In an ideal world, every shop would have a managed patching process that immediately responded to newly published patches, tested instantly and applied as soon as the patch was deemed safe and applicable. But the world is not an ideal one and in real life we have to make due with limited resources: physical, temporal and financial.
Patches are generally released for a few key reasons: security, stability, performance and, occasionally, to supply new features. Except for the addition of new features, which is normally handled through a different release process, patches represent a fix to a known issue. This is not a "if it is not broken, don't fix it" scenario but a "it is broken and has not completely failed yet" scenario which demands attention. The sooner the better!
Taking a "sit back and wait" approach to patches is unwise as the existence of a new patch means that malicious hackers have a "fix" to analyze. And even if an exploit did not exist previously, it will very shortly. The release of the patch itself can be the trigger for the immediate need for said patch.
This patch ecosystem creates a need for a "patch quickly" mentality. Patches should never sit, they need to be applied often as soon as they are released and tested. Waiting to patch can mean running with critical security bugs or keeping systems unnecessarily unreliable.
Small IT shops rarely, if ever, have test environments whether for servers, networking equipment or even desktops. Not ideal but, realistically, even if those environments were available few small shops have the excess human IT resources available to run those tests in a timely manner.
This is not as bleak as it sounds. The testing done for most patches is redundant with patching already tested by the vendor. Vendors cannot possibly test every hardware and software interaction that could ever happen with their products. But they generally test wide ranges of permutations and look at areas where interactions are most likely.
Its rare for a major vendor to cripple their own software with bad patches. Yes, it does happen and having good backups and rollback plans are important, but in day-to-day operations, patching is a relatively safe process so it is far better to do it promptly than to wait for opportunities that may or may not occur.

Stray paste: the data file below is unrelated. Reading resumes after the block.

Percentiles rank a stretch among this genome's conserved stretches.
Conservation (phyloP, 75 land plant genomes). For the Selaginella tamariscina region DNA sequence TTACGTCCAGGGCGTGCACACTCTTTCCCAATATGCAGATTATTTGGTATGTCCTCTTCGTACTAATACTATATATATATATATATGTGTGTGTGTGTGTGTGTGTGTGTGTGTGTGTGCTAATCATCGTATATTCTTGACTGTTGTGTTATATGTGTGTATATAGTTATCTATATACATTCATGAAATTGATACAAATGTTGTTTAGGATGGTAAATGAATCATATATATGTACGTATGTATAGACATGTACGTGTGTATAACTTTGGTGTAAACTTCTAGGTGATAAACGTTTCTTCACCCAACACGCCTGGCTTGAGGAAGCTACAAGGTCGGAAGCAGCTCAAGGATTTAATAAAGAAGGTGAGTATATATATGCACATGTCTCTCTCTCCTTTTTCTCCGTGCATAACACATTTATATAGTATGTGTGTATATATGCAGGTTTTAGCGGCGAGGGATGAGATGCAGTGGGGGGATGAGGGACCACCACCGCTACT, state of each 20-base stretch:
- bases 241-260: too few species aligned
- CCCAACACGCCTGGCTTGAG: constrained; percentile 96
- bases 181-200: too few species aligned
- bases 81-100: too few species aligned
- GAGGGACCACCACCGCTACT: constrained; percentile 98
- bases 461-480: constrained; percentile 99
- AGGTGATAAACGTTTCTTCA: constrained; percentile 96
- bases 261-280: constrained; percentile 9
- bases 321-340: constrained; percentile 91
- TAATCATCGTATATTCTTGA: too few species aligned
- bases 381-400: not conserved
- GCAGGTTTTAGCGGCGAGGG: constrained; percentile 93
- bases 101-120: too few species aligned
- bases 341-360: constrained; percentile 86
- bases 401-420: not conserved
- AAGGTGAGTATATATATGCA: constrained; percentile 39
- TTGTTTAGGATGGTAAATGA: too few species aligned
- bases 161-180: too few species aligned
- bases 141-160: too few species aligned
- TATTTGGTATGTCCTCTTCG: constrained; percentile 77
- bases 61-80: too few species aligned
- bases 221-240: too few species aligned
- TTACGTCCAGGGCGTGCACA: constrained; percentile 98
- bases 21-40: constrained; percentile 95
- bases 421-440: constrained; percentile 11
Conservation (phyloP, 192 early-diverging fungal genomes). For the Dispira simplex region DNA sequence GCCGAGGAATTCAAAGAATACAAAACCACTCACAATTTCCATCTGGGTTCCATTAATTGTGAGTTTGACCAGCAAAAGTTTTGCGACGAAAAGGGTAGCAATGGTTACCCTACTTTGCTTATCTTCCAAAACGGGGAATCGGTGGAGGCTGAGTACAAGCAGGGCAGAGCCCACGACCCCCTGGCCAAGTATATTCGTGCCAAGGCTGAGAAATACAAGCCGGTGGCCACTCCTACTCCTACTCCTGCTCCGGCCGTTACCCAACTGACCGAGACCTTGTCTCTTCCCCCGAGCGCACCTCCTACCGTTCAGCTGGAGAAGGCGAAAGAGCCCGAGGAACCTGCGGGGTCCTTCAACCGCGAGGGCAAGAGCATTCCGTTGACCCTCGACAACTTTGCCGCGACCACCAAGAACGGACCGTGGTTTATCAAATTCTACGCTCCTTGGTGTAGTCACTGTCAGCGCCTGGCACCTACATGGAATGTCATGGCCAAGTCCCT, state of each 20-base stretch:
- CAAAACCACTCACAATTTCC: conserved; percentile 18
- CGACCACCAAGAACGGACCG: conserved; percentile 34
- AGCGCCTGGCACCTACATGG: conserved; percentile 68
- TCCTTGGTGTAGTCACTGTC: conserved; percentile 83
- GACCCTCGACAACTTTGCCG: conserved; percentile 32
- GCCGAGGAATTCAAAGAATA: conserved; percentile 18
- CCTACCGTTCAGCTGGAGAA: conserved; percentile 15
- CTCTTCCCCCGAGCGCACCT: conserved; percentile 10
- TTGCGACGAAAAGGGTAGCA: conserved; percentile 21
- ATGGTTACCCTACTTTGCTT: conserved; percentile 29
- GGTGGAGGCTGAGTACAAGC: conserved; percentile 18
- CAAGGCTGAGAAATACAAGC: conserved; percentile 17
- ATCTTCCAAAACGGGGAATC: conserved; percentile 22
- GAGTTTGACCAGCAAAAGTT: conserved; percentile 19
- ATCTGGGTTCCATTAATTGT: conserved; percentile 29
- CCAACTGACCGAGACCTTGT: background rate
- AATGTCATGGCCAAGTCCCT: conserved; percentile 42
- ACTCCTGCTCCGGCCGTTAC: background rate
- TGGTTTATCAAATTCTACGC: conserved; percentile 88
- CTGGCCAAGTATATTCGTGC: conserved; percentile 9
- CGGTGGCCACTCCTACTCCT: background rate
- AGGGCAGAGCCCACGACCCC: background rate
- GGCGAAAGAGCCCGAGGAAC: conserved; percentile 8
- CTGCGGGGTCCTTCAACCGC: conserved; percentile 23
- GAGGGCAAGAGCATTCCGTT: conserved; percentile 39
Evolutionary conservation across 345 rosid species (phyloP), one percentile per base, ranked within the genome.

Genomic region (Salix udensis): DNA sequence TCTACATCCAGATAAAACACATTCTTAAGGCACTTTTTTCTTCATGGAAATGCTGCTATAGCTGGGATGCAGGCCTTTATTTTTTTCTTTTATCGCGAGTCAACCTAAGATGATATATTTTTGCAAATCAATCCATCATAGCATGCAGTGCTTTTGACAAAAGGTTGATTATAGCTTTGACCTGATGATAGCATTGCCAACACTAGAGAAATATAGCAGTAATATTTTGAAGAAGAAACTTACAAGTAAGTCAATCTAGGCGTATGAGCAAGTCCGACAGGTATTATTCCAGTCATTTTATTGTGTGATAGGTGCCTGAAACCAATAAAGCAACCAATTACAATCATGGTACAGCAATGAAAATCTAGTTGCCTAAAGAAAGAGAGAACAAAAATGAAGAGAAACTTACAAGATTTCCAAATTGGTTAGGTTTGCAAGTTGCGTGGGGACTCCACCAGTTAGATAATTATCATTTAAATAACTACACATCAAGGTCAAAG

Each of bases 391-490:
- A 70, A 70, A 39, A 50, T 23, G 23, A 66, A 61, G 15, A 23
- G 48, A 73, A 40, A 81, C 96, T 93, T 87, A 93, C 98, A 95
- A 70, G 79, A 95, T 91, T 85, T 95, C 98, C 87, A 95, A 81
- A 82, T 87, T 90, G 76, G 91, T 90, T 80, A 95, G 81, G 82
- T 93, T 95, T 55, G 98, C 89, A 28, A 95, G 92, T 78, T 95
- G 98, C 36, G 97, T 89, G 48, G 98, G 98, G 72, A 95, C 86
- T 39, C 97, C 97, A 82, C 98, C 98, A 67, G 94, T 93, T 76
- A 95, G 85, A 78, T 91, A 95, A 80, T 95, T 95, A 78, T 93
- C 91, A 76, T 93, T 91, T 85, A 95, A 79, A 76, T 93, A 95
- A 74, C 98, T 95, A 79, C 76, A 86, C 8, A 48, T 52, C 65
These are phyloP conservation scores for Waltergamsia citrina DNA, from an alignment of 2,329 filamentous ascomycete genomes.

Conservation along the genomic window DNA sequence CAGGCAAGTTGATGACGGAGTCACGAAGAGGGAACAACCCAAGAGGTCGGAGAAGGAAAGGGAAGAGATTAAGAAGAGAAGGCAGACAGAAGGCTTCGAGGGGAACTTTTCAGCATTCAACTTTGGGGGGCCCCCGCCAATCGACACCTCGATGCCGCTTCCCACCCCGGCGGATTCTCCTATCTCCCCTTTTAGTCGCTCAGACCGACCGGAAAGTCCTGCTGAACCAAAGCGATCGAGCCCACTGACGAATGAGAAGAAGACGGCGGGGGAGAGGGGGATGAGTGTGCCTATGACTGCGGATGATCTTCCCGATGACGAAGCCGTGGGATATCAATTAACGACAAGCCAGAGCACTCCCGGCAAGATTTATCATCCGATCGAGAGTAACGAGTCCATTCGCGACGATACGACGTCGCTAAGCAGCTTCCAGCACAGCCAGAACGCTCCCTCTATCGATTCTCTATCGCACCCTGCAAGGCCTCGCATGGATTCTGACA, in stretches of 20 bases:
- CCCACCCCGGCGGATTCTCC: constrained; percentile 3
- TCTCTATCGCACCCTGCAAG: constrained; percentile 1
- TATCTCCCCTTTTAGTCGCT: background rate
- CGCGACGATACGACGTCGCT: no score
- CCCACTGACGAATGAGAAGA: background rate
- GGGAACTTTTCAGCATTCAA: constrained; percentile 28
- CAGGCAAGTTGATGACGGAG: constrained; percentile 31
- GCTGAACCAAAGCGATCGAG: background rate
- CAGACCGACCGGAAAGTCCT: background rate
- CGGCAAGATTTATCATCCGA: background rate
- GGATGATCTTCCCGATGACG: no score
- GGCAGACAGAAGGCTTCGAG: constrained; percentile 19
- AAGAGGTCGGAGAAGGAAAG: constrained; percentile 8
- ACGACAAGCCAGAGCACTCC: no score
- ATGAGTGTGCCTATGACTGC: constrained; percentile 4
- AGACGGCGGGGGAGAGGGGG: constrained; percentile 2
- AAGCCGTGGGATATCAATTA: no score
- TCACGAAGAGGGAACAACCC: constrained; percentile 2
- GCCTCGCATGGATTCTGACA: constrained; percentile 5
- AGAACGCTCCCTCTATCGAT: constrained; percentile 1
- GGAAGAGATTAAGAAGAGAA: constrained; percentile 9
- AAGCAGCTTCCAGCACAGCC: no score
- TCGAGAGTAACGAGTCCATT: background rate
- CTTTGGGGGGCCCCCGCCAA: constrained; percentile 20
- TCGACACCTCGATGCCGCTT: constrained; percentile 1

Like any system change, patches are best applied in frequent, small dosages. If patches are applied promptly then normally only one or a few patches must be applied at the same time. For operating systems you may still have to deal with multiple patches at one time, especially if patching only weekly, but seldom must you patch dozens or hundreds of files at one time when done in this manner. When done like this it is vastly easier to evaluate patches for adverse affects and to roll back if a patch process goes badly.
Applying many patches at once increases the chances that something will go wrong and, when it does, identifying which patch(es) is at fault and producing a path to remediation can be much more difficult.
Delayed patching is a process that provides little or no advantage to either IT or a business but does carry substantial risk to security, stability and performance. Best practices for patching in a small environment is either to allow systems to self-patch as quickly as possible or to schedule a regular patching process, perhaps weekly, during a time when the business is most prepared for patching to fail and patch remediation to be handled.
Whether you choose to patch automatically or simply to do so regularly through a manual process, patch often and promptly for best results.